By Somi Igbene

When you start trying to eat a healthier diet, it is sometimes difficult to decide which foods you should prioritise and which foods you should eat sparingly or eliminate. Some foods appear healthy at first glance, but when you look closely, they are very high in saturated fat, salt or added sugars.   This article provides simple tips to help you stock your pantry and fridge with healthier foods.

Bread: Bread is usually labelled as unhealthy food, but that is not always the case. When buying bread, look for the phrase ‘Whole grain’ in the ingredients. Whole grains are more nourishing than refined grains because they contain more fibre, vitamins and minerals.

Grains: Instead of buying refined grains like white rice, yam flour, oat, flour, or white pasta, choose brown rice, ofada rice, whole wheat pasta, and millet. Whole grains are digested more slowly and keep you feeling fuller, longer.

Fat: Essential fat is necessary in your diet because it keeps your brain, skin and hair and other vital organs healthy. Saturated fat and trans fat, typically found in corn beef, butter, dairy products, palm and coconut oil, increase the risk of obesity and other chronic conditions. Eat more unsaturated fats from nuts and seeds and cook with unsaturated fats like olive oil.

Cereal: Many of the cereals you find on supermarket shelves are loaded with sugar and contain minimal amounts of fibre. If you eat cereal regularly, it is essential that you read the nutritional content on the package. Choose cereals that contains no more than 5g of sugar per serving. Your cereal should also provide at least 4g of fibre.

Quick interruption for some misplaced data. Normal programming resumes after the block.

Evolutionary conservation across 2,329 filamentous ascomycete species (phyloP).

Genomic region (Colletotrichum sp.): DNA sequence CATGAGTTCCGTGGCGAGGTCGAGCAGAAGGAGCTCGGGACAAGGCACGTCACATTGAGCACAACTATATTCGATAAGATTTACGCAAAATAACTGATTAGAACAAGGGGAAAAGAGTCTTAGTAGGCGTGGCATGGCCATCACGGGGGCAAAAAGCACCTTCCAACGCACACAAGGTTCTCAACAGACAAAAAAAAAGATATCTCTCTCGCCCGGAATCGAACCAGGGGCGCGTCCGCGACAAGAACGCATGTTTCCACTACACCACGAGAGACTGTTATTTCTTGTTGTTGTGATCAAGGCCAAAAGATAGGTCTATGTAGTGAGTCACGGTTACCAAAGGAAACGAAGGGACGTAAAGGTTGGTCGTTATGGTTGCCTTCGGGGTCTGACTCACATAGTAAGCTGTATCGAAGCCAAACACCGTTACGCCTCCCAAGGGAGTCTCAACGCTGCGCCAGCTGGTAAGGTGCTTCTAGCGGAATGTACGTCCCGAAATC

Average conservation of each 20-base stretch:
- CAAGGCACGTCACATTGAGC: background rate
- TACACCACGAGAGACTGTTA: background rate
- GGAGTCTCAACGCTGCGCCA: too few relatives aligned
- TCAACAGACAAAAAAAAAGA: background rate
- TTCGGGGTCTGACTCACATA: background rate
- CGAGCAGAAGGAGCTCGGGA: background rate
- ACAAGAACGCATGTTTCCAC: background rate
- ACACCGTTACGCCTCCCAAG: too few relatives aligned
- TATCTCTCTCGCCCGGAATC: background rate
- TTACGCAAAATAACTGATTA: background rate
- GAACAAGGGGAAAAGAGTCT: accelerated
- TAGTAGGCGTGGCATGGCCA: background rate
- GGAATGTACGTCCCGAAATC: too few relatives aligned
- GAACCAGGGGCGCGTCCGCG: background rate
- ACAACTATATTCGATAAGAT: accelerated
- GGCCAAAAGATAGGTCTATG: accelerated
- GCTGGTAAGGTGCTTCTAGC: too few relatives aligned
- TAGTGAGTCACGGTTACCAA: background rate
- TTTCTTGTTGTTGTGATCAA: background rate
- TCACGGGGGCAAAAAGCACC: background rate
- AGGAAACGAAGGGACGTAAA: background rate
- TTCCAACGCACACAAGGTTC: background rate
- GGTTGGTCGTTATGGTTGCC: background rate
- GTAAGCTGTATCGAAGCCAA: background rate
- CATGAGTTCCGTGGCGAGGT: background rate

Salt: Most stock cubes and packaged foods contain high levels of salt. A portion of food is considered low in sodium if it provides less than 125mg of sodium per serving.

Legumes: Choose beans and lentils more often than meat and poultry for protein. As well as providing fibre, they are good sources of iron, calcium, and magnesium.

Finally, don’t be fooled by foods that seem healthy but aren’t — granola bars, fried vegetable snacks, high-sugar fruit snacks, fried nuts, deep fried snacks like chin chin, plantain crisps etc. These foods are usually high in sugar, fat and sodium, but very nutrient-poor.

 

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